Gov. Rosello said 90 percent of the customers with electricity should have their power back by March.
"My expectation is within the next month...we should get to 90 percent," Rosello told ABC News. "Hopefully, again, that is based on estimates that we are working with the Corps of Engineers, PREPA, other contractors that we can move as quickly as possible."
Meanwhile, areas with rougher terrain, like Arecibo and Caguas, will likely go without power until mid-April and late-May, according to the Army Corps of Engineers.
The island’s 3.5 million residents were plunged into complete darkness as Hurricane Maria made landfall on September 20. Rosello said in the weeks that followed that 95 percent of the customers would have seen electricity by December 15 –- a benchmark that was never met.
"I assumed ownership from that expectation. This is something that we have difficulty in controlling, particularly when you see the two-thirds of the island’s recovery on that front is in the Corps of Engineers’ hands," Rosello said. "I have seen a lack of urgency on that, whether it be on the contracting side or the bringing materials side, which is a current problem."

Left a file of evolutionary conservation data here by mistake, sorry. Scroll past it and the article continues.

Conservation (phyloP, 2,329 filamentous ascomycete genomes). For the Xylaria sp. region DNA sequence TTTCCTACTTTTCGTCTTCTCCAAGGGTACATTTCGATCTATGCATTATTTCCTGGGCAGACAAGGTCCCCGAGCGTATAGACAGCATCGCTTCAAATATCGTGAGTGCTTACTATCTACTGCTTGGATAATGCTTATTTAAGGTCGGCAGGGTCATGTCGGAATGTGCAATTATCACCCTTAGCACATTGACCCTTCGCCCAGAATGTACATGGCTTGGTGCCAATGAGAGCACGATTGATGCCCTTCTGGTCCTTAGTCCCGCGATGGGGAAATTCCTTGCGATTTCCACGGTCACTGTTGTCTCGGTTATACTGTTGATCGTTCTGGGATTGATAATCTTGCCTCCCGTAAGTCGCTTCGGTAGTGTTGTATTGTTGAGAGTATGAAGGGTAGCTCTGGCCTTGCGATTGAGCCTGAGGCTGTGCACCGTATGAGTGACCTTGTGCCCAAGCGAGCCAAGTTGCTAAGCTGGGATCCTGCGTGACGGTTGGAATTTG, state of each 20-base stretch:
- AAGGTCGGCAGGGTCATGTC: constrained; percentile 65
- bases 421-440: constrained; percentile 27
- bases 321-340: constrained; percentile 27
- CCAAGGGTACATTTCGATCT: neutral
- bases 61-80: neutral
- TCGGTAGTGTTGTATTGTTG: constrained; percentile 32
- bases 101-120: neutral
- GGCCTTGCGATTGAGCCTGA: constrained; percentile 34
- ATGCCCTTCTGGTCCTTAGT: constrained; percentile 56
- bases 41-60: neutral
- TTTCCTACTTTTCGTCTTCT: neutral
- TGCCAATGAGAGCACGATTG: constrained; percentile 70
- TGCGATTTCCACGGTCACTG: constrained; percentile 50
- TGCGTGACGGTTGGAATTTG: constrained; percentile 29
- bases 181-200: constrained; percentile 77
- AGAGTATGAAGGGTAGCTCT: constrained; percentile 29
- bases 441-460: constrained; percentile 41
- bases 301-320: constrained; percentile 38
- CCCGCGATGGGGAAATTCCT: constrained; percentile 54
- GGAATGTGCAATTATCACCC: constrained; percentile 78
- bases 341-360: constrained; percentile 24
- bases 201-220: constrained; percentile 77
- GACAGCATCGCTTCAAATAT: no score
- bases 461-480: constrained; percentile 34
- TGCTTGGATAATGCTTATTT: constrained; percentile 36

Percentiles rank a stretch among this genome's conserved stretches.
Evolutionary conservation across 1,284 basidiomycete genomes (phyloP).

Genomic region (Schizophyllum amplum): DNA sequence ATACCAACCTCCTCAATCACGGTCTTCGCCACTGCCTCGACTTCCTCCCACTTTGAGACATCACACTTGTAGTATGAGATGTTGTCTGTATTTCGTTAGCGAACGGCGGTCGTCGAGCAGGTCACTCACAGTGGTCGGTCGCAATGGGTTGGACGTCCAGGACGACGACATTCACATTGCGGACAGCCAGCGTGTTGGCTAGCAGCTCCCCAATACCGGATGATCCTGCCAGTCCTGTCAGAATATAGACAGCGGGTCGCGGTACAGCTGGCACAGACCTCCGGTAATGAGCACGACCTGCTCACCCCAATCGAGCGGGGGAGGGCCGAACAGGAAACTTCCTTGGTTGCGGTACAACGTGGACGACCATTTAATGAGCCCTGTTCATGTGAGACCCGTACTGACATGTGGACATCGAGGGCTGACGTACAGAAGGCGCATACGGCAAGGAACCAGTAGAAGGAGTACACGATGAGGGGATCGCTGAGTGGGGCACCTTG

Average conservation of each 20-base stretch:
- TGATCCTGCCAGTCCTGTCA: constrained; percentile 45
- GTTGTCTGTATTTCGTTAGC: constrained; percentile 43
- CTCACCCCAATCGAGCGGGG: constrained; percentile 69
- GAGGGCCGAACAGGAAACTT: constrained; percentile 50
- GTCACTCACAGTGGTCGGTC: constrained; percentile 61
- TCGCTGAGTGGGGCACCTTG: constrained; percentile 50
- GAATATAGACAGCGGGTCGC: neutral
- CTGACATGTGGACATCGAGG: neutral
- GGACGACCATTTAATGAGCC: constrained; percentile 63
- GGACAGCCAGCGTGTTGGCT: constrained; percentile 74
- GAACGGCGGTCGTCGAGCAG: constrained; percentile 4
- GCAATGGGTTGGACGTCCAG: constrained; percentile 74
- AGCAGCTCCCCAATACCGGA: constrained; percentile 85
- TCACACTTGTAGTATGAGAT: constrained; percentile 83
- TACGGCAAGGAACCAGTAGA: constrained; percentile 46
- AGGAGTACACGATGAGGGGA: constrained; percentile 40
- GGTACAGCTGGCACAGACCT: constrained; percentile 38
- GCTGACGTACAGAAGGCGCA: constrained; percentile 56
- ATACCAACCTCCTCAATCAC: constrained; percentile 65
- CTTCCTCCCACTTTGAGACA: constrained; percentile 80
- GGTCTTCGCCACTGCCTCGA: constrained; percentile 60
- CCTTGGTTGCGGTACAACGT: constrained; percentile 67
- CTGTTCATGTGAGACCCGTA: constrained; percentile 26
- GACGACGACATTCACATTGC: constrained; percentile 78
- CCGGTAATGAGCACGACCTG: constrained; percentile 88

The Army Corps of Engineers defended its work in a statement. It said it has received 31,682 poles and 2,628 miles of conductor wire to date, with more to come in the coming weeks.
"Our priority is to safely and urgently restore reliable power to the people of Puerto Rico, as quickly as possible," it said. It said it will "continue to work in a unified effort with the Puerto Rico Electric Power Authority, FEMA and industry partners to help people recover from this disaster."
Aides to Governor Rossello declined to take journalists' questions regarding the ongoing investigation into death toll after Hurricane Maria. Yennifer Alvarez, the governor’s press secretary, told ABC News a press conference will be held next week to discuss it and how it will continue.
Earlier this year, Rossello signed an executive order announcing a review of thousands of deaths following Hurricane Maria. Puerto Rico's official death toll from Maria is 64, according to the island's Department of Public Safety.
But some independent analyses found it was likely significantly higher. The New York Times published a review it conducted of daily mortality data from Puerto Rico’s vital statistics bureau; it discovered that 1,052 more people than usual died on the island after Maria’s landfall.